Gold bracteate

Northern Germanic, 6th century AD
Found on the island of Gotland, Sweden

Amuletic pendant

In southern Scandinavia bracteates occur mostly as single finds or in hoards. However, they have also been found in graves as items of costume jewellery. Bracteates were probably made as amulets, as the runic inscriptions on some wish good luck. The designs on bracteates may illustrate scenes from myths. However, these scenes are not identified in the inscriptions and precisely what is shown is unclear.

The use of gold shows that bracteates had a very special significance. They may have been struck for offering at religious festivals. Animals shown on them could have been sacrificed to appease the gods and secure prosperity.

This gold bracteate pendant has a suspension loop decorated with filigree wire. The pendant is decorated with a punched border round a central disc. The decoration is in repoussé using a die with a bird, possibly a raven, and a human head above the figure of a horse. The horse is derived from Roman medallions showing the emperor and a chariot.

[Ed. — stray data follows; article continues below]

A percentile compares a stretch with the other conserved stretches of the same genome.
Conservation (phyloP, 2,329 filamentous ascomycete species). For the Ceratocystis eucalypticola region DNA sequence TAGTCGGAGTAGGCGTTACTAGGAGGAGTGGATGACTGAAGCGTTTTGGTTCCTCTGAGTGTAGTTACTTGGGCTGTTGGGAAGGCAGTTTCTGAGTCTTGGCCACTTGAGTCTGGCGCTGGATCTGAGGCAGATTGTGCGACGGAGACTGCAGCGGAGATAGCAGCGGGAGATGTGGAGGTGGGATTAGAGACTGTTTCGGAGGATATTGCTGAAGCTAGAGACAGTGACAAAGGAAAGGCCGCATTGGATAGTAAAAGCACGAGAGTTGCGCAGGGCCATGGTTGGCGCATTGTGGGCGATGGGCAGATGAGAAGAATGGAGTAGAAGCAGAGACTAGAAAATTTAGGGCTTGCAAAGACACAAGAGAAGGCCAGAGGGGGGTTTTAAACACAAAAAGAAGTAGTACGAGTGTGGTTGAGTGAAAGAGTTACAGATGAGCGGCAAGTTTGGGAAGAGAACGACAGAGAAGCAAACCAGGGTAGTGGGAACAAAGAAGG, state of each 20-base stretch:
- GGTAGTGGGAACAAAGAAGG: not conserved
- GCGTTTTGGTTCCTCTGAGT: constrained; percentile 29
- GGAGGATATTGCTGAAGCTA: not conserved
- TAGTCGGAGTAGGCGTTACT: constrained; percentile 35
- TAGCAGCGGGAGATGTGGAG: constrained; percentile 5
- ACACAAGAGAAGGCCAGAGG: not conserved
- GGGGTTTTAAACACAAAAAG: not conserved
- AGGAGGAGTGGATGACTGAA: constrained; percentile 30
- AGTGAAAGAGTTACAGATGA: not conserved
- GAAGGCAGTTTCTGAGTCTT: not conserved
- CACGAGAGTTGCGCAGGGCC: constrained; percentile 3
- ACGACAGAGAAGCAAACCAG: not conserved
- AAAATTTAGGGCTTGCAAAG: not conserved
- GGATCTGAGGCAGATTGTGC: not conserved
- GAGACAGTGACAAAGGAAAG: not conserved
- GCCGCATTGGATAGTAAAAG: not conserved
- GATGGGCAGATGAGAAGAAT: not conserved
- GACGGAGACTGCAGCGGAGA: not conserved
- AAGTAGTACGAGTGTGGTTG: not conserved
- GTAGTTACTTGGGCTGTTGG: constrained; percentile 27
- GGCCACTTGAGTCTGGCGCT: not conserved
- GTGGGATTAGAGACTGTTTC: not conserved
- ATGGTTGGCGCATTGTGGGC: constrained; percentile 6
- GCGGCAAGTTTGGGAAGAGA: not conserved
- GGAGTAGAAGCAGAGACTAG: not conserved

The human head, which has an elaborate hairstyle, is possibly intended to represent the supreme god, known as Odin in Viking times, though this has been disputed. The style imitates the heads of emperors on Roman medallions and coins. Until the middle of the sixth century, these coins entered Scandinavia as loot or payment to local leaders for their friendship and the provision of mercenary troops. Roman coins and medallions were a major source of the gold used by Scandinavian jewellers.

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More information


H. Tait (ed.), 7000 years of jewellery (London, British Museum Press, 2006)


Diameter: 3.400 cm

Museum number

Purchased with the assistance of the National Art Collections Fund

Britain, Europe and Prehistory


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